Universal Studios has two parks – the original, and Islands of Adventure. The latest, Volcano Bay, is opening on May 25th. We spent some time researching which one to go to, and what I concluded was this: Islands of Adventure has more roller-coasters and ‘thrill’ rides, while Universal Studios, the original, has more of the 4D rides. You can buy an entry pass for both if you want to spend an extra $50 or so. Of course, the more days you spend at any of these theme parks, the cheaper it works out per day – and, at the moment, they have a deal that gives you 4 days for the price of 2. Keep a look out for that sort of thing! Also, Harry Potter World is opportunistically spread out over the two parks; more of the Harry Potter rides are at Islands of Adventure, while Diagon Alley is in Universal Studios. We opted for the original, Universal Studios, because I thought the rides might be more original (you can get coasters in a lot of places) and also because I’d screwed up my neck and was afraid of aggravating it with too much harsh jerking!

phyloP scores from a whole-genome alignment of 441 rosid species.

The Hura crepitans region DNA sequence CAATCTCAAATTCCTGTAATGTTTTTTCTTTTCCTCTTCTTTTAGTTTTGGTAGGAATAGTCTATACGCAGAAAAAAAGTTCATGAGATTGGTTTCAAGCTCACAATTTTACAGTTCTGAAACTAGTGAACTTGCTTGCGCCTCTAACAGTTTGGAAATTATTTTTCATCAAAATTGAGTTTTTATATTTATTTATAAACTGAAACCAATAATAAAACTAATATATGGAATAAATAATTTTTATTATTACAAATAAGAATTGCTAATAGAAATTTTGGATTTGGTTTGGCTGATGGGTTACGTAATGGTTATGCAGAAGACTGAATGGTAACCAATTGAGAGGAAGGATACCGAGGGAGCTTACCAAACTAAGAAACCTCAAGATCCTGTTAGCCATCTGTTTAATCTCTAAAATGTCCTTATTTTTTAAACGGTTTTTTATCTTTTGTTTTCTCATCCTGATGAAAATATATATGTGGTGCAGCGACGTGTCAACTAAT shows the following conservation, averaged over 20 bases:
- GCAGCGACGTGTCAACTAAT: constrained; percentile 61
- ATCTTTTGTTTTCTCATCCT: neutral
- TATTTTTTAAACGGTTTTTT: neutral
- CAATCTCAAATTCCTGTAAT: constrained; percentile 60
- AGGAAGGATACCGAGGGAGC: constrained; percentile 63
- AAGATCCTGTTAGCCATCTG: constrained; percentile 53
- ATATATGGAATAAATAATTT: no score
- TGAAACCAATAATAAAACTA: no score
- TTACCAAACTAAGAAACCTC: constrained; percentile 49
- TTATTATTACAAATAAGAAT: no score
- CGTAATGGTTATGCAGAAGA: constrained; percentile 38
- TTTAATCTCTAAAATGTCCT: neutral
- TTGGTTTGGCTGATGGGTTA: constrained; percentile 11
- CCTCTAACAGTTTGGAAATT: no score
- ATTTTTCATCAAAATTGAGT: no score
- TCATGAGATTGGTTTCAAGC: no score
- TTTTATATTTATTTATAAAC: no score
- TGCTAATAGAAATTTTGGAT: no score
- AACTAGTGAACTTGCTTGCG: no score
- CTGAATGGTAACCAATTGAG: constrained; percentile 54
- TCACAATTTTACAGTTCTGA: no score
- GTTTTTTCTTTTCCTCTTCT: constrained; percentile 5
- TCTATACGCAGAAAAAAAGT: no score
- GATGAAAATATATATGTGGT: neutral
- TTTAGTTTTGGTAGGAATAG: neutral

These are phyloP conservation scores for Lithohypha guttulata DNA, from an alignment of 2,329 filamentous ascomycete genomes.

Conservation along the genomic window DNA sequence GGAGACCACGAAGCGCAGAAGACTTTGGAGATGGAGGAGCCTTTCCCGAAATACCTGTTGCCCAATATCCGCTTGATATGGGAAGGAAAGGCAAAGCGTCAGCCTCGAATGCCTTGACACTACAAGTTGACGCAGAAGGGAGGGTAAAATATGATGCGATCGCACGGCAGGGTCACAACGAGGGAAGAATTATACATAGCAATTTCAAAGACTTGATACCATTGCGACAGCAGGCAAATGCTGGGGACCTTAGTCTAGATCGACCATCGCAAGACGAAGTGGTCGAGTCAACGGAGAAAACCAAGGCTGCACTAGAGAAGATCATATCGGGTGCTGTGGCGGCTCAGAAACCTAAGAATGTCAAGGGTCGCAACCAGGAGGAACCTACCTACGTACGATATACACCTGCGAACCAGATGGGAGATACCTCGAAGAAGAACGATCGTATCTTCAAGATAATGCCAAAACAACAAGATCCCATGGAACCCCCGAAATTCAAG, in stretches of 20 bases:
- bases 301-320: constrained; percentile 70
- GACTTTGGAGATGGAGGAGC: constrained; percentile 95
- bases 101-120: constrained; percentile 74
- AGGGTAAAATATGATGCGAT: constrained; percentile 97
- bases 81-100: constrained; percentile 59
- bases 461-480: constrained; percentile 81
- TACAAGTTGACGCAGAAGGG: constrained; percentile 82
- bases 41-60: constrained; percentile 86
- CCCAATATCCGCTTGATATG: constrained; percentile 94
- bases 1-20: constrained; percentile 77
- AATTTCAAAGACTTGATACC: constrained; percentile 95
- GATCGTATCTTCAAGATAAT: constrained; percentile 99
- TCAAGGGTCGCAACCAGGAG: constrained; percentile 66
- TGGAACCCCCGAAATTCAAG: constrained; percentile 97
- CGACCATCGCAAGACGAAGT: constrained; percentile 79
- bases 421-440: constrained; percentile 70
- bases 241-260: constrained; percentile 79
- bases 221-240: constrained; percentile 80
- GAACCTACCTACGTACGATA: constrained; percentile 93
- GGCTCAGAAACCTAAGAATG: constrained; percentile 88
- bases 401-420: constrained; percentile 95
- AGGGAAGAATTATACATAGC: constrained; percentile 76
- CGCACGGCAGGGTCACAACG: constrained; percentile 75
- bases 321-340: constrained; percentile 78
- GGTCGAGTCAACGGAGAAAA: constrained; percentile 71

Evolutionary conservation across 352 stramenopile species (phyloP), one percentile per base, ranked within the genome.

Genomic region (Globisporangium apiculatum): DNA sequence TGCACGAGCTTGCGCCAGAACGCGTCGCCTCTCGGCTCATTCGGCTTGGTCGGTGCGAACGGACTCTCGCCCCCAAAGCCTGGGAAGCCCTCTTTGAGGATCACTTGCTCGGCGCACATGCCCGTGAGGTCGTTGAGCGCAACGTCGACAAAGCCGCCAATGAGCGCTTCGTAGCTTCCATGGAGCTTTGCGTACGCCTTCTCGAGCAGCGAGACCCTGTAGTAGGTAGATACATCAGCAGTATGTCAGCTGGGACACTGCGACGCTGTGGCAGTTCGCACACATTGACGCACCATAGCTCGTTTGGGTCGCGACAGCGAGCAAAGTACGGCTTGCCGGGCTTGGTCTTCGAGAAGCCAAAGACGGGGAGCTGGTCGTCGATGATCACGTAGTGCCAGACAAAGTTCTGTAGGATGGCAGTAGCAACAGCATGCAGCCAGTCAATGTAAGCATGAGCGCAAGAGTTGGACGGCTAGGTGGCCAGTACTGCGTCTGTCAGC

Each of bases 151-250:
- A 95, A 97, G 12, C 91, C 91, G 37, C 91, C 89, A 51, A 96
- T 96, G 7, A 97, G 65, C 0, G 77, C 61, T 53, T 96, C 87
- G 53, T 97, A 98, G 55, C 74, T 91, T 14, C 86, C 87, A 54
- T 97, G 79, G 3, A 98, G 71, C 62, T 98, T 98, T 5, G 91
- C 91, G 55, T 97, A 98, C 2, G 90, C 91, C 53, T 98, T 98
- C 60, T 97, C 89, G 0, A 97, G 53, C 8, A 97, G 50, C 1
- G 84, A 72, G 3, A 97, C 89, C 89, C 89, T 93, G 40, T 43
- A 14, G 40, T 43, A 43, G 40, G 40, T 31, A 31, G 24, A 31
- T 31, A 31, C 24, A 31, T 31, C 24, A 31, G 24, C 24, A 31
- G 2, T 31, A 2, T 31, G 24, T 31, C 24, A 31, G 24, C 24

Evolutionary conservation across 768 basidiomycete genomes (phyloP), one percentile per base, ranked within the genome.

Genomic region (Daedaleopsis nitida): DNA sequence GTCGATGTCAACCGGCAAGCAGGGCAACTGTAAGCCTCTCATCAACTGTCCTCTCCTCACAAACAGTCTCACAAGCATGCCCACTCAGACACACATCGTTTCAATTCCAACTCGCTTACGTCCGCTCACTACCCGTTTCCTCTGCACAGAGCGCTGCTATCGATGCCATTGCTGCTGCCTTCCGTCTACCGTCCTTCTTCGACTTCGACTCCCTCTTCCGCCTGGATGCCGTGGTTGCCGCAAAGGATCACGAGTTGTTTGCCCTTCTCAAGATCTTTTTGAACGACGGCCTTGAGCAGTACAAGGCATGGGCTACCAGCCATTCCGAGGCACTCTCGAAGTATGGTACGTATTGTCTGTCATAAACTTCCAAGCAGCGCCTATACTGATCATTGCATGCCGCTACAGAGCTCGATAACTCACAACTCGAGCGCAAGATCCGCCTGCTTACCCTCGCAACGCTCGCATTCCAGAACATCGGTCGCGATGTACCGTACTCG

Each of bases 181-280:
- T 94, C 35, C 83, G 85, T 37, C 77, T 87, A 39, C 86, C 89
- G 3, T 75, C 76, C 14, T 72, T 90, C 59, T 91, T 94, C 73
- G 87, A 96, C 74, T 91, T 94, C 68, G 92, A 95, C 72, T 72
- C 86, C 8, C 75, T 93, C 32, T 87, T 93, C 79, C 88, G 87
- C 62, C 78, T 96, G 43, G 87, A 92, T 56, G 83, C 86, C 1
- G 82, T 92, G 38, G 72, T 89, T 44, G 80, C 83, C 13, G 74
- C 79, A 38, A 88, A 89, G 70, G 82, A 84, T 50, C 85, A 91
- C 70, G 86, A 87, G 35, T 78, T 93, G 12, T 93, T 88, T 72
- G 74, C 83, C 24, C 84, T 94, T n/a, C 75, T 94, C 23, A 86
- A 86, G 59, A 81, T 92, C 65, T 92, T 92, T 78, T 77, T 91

We spent a traumatising $124 (PLUS TAX) each on our entrance tickets, but fuck it – if you’re in Orlando and you DON’T go to one of these parks in order to save some cash, when are you ever going to be there again? Hands down, it was the most expensive day of the trip (and, perhaps my life, with the possible exception of my wedding), but we started the day at Steak ‘n’ Shake again with all-you-can-eat pancakes for $3.99 (all “one” of us could eat, muahaha).
Here’s something we didn’t find out online – parking for Universal Studios costs an extra $20…. that’s twenty bloody dollars!!! Can you believe that!? The woman who took our cash tried to joke that they were out of spaces because it was April Fool’s. With prices like that you don’t need to make jokes. By the time you find out, it’s impossible to turn back… just like on a toll road… you hurtle forward into the abyss, knowing your fate but powerless to escape it.